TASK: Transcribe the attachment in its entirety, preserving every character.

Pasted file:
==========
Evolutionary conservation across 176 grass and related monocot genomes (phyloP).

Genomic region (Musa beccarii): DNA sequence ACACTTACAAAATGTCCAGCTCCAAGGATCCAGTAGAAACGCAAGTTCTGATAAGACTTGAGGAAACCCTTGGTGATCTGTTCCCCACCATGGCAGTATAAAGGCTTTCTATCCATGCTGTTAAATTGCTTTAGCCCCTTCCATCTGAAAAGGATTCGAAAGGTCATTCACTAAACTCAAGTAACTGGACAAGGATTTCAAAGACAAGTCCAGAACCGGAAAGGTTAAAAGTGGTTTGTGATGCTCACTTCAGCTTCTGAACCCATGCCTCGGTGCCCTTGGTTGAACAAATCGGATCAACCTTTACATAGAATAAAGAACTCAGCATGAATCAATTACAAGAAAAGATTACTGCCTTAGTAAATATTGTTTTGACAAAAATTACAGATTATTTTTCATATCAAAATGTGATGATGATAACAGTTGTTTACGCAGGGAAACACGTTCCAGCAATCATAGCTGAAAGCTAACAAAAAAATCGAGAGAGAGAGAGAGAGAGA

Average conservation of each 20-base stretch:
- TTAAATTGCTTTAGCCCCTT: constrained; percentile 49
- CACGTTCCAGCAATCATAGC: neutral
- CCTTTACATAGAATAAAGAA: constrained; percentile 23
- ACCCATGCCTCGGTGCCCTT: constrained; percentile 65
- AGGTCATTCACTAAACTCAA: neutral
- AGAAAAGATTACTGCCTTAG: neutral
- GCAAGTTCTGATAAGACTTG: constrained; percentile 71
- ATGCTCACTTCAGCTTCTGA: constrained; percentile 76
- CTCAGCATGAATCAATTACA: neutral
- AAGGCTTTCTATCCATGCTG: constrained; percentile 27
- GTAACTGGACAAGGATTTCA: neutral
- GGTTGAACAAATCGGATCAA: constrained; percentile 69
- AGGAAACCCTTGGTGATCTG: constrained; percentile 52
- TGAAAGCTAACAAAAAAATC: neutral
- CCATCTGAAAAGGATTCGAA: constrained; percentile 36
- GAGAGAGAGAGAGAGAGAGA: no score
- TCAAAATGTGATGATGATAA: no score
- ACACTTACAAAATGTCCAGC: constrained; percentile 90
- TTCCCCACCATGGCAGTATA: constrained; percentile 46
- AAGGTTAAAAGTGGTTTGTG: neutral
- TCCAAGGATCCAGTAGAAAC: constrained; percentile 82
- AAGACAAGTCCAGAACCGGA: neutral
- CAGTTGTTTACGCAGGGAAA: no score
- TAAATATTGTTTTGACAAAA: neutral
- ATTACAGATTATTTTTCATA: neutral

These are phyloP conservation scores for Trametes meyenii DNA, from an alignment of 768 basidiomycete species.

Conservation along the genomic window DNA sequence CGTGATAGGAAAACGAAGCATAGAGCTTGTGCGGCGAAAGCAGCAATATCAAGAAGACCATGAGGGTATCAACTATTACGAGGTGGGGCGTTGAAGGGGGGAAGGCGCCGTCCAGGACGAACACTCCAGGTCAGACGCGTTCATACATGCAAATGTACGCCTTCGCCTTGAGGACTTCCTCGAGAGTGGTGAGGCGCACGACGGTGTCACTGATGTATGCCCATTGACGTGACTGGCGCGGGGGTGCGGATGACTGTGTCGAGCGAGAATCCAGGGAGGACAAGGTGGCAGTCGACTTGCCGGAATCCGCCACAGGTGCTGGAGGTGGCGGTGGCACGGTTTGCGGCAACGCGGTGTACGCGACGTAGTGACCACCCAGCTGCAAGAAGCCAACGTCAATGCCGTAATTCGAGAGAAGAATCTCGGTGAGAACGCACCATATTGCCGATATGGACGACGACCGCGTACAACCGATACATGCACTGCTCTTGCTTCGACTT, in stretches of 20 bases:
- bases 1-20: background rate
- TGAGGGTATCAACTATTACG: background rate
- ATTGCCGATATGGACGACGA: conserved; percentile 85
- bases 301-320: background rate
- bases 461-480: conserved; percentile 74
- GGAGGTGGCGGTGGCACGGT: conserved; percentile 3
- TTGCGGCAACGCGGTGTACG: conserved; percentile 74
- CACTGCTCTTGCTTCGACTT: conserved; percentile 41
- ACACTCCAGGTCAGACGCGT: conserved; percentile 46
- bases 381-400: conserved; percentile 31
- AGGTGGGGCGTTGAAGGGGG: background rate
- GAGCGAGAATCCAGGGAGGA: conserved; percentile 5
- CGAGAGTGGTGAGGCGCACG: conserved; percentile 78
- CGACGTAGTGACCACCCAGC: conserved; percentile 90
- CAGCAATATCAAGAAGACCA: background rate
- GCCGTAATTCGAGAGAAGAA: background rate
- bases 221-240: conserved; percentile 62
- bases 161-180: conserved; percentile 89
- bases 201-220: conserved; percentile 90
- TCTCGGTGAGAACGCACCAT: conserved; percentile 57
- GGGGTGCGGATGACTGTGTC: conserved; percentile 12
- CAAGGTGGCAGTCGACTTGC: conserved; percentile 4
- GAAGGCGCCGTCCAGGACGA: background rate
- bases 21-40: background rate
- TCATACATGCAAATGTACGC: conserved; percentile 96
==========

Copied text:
Evolutionary conservation across 176 grass and related monocot genomes (phyloP).

Genomic region (Musa beccarii): DNA sequence ACACTTACAAAATGTCCAGCTCCAAGGATCCAGTAGAAACGCAAGTTCTGATAAGACTTGAGGAAACCCTTGGTGATCTGTTCCCCACCATGGCAGTATAAAGGCTTTCTATCCATGCTGTTAAATTGCTTTAGCCCCTTCCATCTGAAAAGGATTCGAAAGGTCATTCACTAAACTCAAGTAACTGGACAAGGATTTCAAAGACAAGTCCAGAACCGGAAAGGTTAAAAGTGGTTTGTGATGCTCACTTCAGCTTCTGAACCCATGCCTCGGTGCCCTTGGTTGAACAAATCGGATCAACCTTTACATAGAATAAAGAACTCAGCATGAATCAATTACAAGAAAAGATTACTGCCTTAGTAAATATTGTTTTGACAAAAATTACAGATTATTTTTCATATCAAAATGTGATGATGATAACAGTTGTTTACGCAGGGAAACACGTTCCAGCAATCATAGCTGAAAGCTAACAAAAAAATCGAGAGAGAGAGAGAGAGAGA

Average conservation of each 20-base stretch:
- TTAAATTGCTTTAGCCCCTT: constrained; percentile 49
- CACGTTCCAGCAATCATAGC: neutral
- CCTTTACATAGAATAAAGAA: constrained; percentile 23
- ACCCATGCCTCGGTGCCCTT: constrained; percentile 65
- AGGTCATTCACTAAACTCAA: neutral
- AGAAAAGATTACTGCCTTAG: neutral
- GCAAGTTCTGATAAGACTTG: constrained; percentile 71
- ATGCTCACTTCAGCTTCTGA: constrained; percentile 76
- CTCAGCATGAATCAATTACA: neutral
- AAGGCTTTCTATCCATGCTG: constrained; percentile 27
- GTAACTGGACAAGGATTTCA: neutral
- GGTTGAACAAATCGGATCAA: constrained; percentile 69
- AGGAAACCCTTGGTGATCTG: constrained; percentile 52
- TGAAAGCTAACAAAAAAATC: neutral
- CCATCTGAAAAGGATTCGAA: constrained; percentile 36
- GAGAGAGAGAGAGAGAGAGA: no score
- TCAAAATGTGATGATGATAA: no score
- ACACTTACAAAATGTCCAGC: constrained; percentile 90
- TTCCCCACCATGGCAGTATA: constrained; percentile 46
- AAGGTTAAAAGTGGTTTGTG: neutral
- TCCAAGGATCCAGTAGAAAC: constrained; percentile 82
- AAGACAAGTCCAGAACCGGA: neutral
- CAGTTGTTTACGCAGGGAAA: no score
- TAAATATTGTTTTGACAAAA: neutral
- ATTACAGATTATTTTTCATA: neutral

These are phyloP conservation scores for Trametes meyenii DNA, from an alignment of 768 basidiomycete species.

Conservation along the genomic window DNA sequence CGTGATAGGAAAACGAAGCATAGAGCTTGTGCGGCGAAAGCAGCAATATCAAGAAGACCATGAGGGTATCAACTATTACGAGGTGGGGCGTTGAAGGGGGGAAGGCGCCGTCCAGGACGAACACTCCAGGTCAGACGCGTTCATACATGCAAATGTACGCCTTCGCCTTGAGGACTTCCTCGAGAGTGGTGAGGCGCACGACGGTGTCACTGATGTATGCCCATTGACGTGACTGGCGCGGGGGTGCGGATGACTGTGTCGAGCGAGAATCCAGGGAGGACAAGGTGGCAGTCGACTTGCCGGAATCCGCCACAGGTGCTGGAGGTGGCGGTGGCACGGTTTGCGGCAACGCGGTGTACGCGACGTAGTGACCACCCAGCTGCAAGAAGCCAACGTCAATGCCGTAATTCGAGAGAAGAATCTCGGTGAGAACGCACCATATTGCCGATATGGACGACGACCGCGTACAACCGATACATGCACTGCTCTTGCTTCGACTT, in stretches of 20 bases:
- bases 1-20: background rate
- TGAGGGTATCAACTATTACG: background rate
- ATTGCCGATATGGACGACGA: conserved; percentile 85
- bases 301-320: background rate
- bases 461-480: conserved; percentile 74
- GGAGGTGGCGGTGGCACGGT: conserved; percentile 3
- TTGCGGCAACGCGGTGTACG: conserved; percentile 74
- CACTGCTCTTGCTTCGACTT: conserved; percentile 41
- ACACTCCAGGTCAGACGCGT: conserved; percentile 46
- bases 381-400: conserved; percentile 31
- AGGTGGGGCGTTGAAGGGGG: background rate
- GAGCGAGAATCCAGGGAGGA: conserved; percentile 5
- CGAGAGTGGTGAGGCGCACG: conserved; percentile 78
- CGACGTAGTGACCACCCAGC: conserved; percentile 90
- CAGCAATATCAAGAAGACCA: background rate
- GCCGTAATTCGAGAGAAGAA: background rate
- bases 221-240: conserved; percentile 62
- bases 161-180: conserved; percentile 89
- bases 201-220: conserved; percentile 90
- TCTCGGTGAGAACGCACCAT: conserved; percentile 57
- GGGGTGCGGATGACTGTGTC: conserved; percentile 12
- CAAGGTGGCAGTCGACTTGC: conserved; percentile 4
- GAAGGCGCCGTCCAGGACGA: background rate
- bases 21-40: background rate
- TCATACATGCAAATGTACGC: conserved; percentile 96